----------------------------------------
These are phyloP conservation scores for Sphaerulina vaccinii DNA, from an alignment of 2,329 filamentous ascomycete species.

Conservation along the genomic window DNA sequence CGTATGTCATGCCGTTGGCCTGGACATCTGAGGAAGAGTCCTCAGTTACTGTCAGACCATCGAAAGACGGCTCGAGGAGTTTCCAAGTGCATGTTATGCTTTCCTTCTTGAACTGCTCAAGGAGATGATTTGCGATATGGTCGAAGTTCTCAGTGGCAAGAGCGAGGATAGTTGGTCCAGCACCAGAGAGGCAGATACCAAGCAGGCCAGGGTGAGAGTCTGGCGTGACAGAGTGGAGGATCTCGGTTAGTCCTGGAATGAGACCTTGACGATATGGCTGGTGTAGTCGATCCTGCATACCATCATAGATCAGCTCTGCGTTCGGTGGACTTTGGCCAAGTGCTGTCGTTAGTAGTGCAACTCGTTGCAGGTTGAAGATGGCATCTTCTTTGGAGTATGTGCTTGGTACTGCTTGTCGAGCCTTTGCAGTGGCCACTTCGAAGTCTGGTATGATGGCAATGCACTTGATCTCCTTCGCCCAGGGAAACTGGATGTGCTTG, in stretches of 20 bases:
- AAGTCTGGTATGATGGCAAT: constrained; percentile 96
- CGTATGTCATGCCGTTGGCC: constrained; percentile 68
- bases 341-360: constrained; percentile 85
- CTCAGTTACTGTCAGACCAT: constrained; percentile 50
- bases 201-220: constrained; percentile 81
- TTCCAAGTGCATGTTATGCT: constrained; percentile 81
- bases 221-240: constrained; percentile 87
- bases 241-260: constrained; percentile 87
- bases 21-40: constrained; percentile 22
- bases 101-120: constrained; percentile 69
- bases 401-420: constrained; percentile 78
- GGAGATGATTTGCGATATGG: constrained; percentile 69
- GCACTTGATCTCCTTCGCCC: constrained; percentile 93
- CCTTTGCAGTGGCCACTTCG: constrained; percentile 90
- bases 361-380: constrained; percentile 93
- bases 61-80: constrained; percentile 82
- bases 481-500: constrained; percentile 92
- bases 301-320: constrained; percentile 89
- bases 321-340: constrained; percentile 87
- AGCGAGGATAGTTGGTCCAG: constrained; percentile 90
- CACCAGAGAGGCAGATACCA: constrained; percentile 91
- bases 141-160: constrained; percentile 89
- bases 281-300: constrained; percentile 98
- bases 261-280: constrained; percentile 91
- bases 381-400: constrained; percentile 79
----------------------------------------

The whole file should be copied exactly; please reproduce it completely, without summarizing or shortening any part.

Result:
These are phyloP conservation scores for Sphaerulina vaccinii DNA, from an alignment of 2,329 filamentous ascomycete species.

Conservation along the genomic window DNA sequence CGTATGTCATGCCGTTGGCCTGGACATCTGAGGAAGAGTCCTCAGTTACTGTCAGACCATCGAAAGACGGCTCGAGGAGTTTCCAAGTGCATGTTATGCTTTCCTTCTTGAACTGCTCAAGGAGATGATTTGCGATATGGTCGAAGTTCTCAGTGGCAAGAGCGAGGATAGTTGGTCCAGCACCAGAGAGGCAGATACCAAGCAGGCCAGGGTGAGAGTCTGGCGTGACAGAGTGGAGGATCTCGGTTAGTCCTGGAATGAGACCTTGACGATATGGCTGGTGTAGTCGATCCTGCATACCATCATAGATCAGCTCTGCGTTCGGTGGACTTTGGCCAAGTGCTGTCGTTAGTAGTGCAACTCGTTGCAGGTTGAAGATGGCATCTTCTTTGGAGTATGTGCTTGGTACTGCTTGTCGAGCCTTTGCAGTGGCCACTTCGAAGTCTGGTATGATGGCAATGCACTTGATCTCCTTCGCCCAGGGAAACTGGATGTGCTTG, in stretches of 20 bases:
- AAGTCTGGTATGATGGCAAT: constrained; percentile 96
- CGTATGTCATGCCGTTGGCC: constrained; percentile 68
- bases 341-360: constrained; percentile 85
- CTCAGTTACTGTCAGACCAT: constrained; percentile 50
- bases 201-220: constrained; percentile 81
- TTCCAAGTGCATGTTATGCT: constrained; percentile 81
- bases 221-240: constrained; percentile 87
- bases 241-260: constrained; percentile 87
- bases 21-40: constrained; percentile 22
- bases 101-120: constrained; percentile 69
- bases 401-420: constrained; percentile 78
- GGAGATGATTTGCGATATGG: constrained; percentile 69
- GCACTTGATCTCCTTCGCCC: constrained; percentile 93
- CCTTTGCAGTGGCCACTTCG: constrained; percentile 90
- bases 361-380: constrained; percentile 93
- bases 61-80: constrained; percentile 82
- bases 481-500: constrained; percentile 92
- bases 301-320: constrained; percentile 89
- bases 321-340: constrained; percentile 87
- AGCGAGGATAGTTGGTCCAG: constrained; percentile 90
- CACCAGAGAGGCAGATACCA: constrained; percentile 91
- bases 141-160: constrained; percentile 89
- bases 281-300: constrained; percentile 98
- bases 261-280: constrained; percentile 91
- bases 381-400: constrained; percentile 79